Friday, August 22, 2008

St Laurent fête

Well, touchwood, everything seems to be ticking along as it should here. We've reached the quite pleasant point of convalescence, where recovery seems to be assured, the worst discomfort is passed, the next lot should be some way off, some things are beginning to be enjoyed again, but weakness and exceptional circumstances mean you don't have to try to do anything onerous. I'm quite happy to participate in this general atmosphere of relaxed contingency...

Perhaps now, it's time for a change of subject, and some pictures.

I did say I was going to post about the fête I went to at St Laurent, an outlying village of our local commune. Though there is not much there, it is more a true village than our hamlet: it has a centre with a chapel, though no pub, school or shops. There used to be a bar, and I think there is a lady who will do 'restauration' on request in her home - one of my neighbours once told me enthusiastically that she was preparing a 'tête de veau' for a group of the elders of 'le club' who were convening there.

The chapel is old, simple, whitewashed, light, its structure visible, which appeals to the protestant with a small 'p' in me, the protestant-to-the-core which I think perhaps many English people are, whether or not they are observantly religious or believing. (I typed British there at first, to be correct, and not offend Scottish readers, or any Welsh ones I may have, but then changed it, I think perhaps I am talking about the middle-class English...). Then it is embellished with the kind of polychrome, glittery imagery and counter-reformation decorative bits which appeal less; try as I might, they so often seem tawdry.

Although the term 'fête champêtre' is often used by the organisers of British garden parties and such like to give their events some kind of extra charm and cachet, the reality of these events here often seems to me a little, dare I say, dull. The competitive busybody busy-ness, the colour and engagement, the charitable commerciality and general plethora of outgoing activity you get at an English village fête, the raffles and tombolas and coconut shies, the produce and homemade jam, etc etc, are absent. But I've come to see these events have their own charm, and I quite like it that people here seem to be happy with less overall stimulus and action. Anyway, you can't say people here don't know how to enjoy themselves, when there's the Ploeuc-sur-Lie potato festival, as advertised by the banner, to look forward to.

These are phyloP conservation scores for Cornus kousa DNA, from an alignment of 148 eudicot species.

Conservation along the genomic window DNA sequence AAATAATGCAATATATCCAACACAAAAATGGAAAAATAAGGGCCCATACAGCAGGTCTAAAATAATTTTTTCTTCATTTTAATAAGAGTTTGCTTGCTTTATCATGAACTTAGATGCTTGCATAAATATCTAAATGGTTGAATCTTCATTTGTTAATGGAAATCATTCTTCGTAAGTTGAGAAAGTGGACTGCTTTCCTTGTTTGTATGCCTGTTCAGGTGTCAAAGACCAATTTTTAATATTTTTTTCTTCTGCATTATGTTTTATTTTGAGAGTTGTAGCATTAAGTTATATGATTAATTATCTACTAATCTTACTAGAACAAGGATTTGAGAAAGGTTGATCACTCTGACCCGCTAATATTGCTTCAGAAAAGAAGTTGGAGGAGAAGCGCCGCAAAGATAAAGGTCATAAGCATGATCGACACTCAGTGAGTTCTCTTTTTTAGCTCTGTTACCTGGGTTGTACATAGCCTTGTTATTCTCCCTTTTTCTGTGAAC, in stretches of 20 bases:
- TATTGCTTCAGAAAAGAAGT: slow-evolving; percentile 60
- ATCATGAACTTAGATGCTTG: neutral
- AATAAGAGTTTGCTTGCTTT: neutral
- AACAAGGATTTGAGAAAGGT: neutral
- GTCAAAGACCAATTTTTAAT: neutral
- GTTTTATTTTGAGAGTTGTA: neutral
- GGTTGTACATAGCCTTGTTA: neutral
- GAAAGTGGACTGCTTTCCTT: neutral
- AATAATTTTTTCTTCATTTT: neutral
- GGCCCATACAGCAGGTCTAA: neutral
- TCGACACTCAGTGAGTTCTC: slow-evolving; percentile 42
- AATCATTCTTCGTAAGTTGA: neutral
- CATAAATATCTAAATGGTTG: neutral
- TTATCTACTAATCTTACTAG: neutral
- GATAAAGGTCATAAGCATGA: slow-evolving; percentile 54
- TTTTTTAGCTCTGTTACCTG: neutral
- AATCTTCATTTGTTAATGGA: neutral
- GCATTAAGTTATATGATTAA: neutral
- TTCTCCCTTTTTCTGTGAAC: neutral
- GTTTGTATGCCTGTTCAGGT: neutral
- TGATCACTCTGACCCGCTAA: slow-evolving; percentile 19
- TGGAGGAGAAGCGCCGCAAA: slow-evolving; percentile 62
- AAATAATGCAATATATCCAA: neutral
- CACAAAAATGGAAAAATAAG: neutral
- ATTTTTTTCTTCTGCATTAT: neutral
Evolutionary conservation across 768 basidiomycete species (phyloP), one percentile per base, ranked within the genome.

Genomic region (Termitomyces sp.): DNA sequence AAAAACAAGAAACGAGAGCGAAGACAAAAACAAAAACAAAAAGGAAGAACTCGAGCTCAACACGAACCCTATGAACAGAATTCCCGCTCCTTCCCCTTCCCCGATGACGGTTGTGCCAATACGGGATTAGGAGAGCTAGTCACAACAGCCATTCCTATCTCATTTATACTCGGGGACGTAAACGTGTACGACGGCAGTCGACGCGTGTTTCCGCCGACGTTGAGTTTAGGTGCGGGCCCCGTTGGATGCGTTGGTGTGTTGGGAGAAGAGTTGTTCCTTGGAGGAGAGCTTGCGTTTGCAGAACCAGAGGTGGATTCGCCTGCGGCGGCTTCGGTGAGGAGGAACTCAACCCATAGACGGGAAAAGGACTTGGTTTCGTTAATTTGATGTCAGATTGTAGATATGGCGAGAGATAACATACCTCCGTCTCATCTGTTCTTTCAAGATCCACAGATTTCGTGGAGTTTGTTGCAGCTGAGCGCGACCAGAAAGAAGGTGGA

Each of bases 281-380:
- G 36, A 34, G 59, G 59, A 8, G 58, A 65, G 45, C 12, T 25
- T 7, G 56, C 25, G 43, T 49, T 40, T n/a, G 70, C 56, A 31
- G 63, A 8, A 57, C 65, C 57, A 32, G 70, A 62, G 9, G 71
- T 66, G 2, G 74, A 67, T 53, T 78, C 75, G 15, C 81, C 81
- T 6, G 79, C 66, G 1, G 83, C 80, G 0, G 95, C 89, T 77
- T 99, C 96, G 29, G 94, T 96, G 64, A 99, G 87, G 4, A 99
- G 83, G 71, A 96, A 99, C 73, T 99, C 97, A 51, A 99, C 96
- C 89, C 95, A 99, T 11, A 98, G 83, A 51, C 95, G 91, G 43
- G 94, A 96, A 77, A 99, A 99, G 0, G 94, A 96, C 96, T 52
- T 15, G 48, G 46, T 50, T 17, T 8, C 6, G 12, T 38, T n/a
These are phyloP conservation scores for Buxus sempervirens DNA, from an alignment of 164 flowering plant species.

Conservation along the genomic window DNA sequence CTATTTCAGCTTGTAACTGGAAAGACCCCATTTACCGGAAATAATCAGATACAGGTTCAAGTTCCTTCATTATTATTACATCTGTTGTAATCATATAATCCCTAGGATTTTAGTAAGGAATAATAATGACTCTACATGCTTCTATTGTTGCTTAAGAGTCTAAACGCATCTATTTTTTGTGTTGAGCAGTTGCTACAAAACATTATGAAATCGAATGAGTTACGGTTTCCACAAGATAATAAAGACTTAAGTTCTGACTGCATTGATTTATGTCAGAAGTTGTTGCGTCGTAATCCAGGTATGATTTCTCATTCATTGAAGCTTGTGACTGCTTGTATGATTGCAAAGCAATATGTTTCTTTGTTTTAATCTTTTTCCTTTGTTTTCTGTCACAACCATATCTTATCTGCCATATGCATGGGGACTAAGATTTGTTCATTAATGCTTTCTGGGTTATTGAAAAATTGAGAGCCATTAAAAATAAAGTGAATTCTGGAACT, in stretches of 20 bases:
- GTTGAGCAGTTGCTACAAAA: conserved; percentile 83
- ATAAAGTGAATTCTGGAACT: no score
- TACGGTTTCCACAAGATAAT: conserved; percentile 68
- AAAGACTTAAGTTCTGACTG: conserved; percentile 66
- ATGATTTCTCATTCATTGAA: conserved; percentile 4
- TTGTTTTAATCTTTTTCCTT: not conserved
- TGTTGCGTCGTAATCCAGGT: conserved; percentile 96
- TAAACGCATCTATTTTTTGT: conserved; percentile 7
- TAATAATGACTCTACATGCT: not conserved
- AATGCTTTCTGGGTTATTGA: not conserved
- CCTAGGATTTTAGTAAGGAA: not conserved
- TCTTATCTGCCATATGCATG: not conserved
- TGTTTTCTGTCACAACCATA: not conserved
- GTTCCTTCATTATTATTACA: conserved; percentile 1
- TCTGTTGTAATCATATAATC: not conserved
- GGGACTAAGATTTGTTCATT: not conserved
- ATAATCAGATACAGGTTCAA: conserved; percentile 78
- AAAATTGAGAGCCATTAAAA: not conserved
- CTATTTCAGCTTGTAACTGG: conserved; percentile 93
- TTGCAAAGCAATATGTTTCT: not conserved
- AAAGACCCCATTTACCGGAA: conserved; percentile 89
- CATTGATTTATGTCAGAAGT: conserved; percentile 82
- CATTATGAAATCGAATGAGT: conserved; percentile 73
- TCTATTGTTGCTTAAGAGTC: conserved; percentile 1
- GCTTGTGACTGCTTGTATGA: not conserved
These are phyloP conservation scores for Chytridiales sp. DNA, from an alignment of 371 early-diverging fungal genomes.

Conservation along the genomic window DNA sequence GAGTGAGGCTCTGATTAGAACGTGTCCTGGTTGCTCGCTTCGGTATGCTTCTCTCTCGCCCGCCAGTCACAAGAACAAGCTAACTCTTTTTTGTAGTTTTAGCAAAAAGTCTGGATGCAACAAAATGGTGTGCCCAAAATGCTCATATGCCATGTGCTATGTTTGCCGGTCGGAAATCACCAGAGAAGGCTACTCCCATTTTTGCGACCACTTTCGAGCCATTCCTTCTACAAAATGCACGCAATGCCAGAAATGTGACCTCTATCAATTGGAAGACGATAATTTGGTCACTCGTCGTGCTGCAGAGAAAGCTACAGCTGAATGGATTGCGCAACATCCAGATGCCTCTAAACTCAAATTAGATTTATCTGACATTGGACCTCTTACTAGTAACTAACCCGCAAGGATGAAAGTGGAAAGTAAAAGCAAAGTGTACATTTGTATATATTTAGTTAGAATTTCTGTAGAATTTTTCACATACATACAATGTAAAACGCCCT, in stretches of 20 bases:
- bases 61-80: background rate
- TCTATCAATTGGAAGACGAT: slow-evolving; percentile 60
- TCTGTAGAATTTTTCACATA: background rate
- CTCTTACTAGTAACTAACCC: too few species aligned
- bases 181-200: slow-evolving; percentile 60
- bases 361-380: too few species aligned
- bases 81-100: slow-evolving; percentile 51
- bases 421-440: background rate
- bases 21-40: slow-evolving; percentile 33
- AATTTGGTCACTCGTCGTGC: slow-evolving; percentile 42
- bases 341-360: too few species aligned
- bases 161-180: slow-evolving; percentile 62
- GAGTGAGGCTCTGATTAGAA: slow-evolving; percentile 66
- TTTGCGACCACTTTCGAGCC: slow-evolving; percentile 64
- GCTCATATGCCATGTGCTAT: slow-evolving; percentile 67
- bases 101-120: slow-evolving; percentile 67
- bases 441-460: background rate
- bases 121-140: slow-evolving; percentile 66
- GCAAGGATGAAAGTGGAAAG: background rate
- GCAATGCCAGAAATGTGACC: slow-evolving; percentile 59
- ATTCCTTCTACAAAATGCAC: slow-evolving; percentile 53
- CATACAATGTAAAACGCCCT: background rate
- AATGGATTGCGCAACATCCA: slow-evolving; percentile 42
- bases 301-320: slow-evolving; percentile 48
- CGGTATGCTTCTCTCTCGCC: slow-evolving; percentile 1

So, what was going on at St Laurent?

Well, there were some tractors.

And there was a man making crêpes. (There was a buvette, a bar tent, but they didn't seem to have any cider to go with the crêpes, rather an oversight).

There was a wood-carver, who was carrying on the proud tradition of tawdry, polychrome graven images with this larger than human-size replica of the Statue of Liberty,

and there was what has become a regular feature of the St Laurent fête, the rope-making machine. This stretches the length of the field, and several strands of twine are strung along it,

a person winds a handle, and as the strands twist together, the platform he is standing on moves along in its runners, with him on it. I think this 'having a ride' aspect of the activity is what draws people to participate in it. Who needs the Corkscrew at Alton Towers when you can have a go on the rope-making machine at St Laurent?

it twists and twists again, like it did last summer, and the one before that, until it's made this pretty, strong length of rope,

and by the end of the day, they must have many fine coils of it.

There were some characterful dogs for Molly to bark at;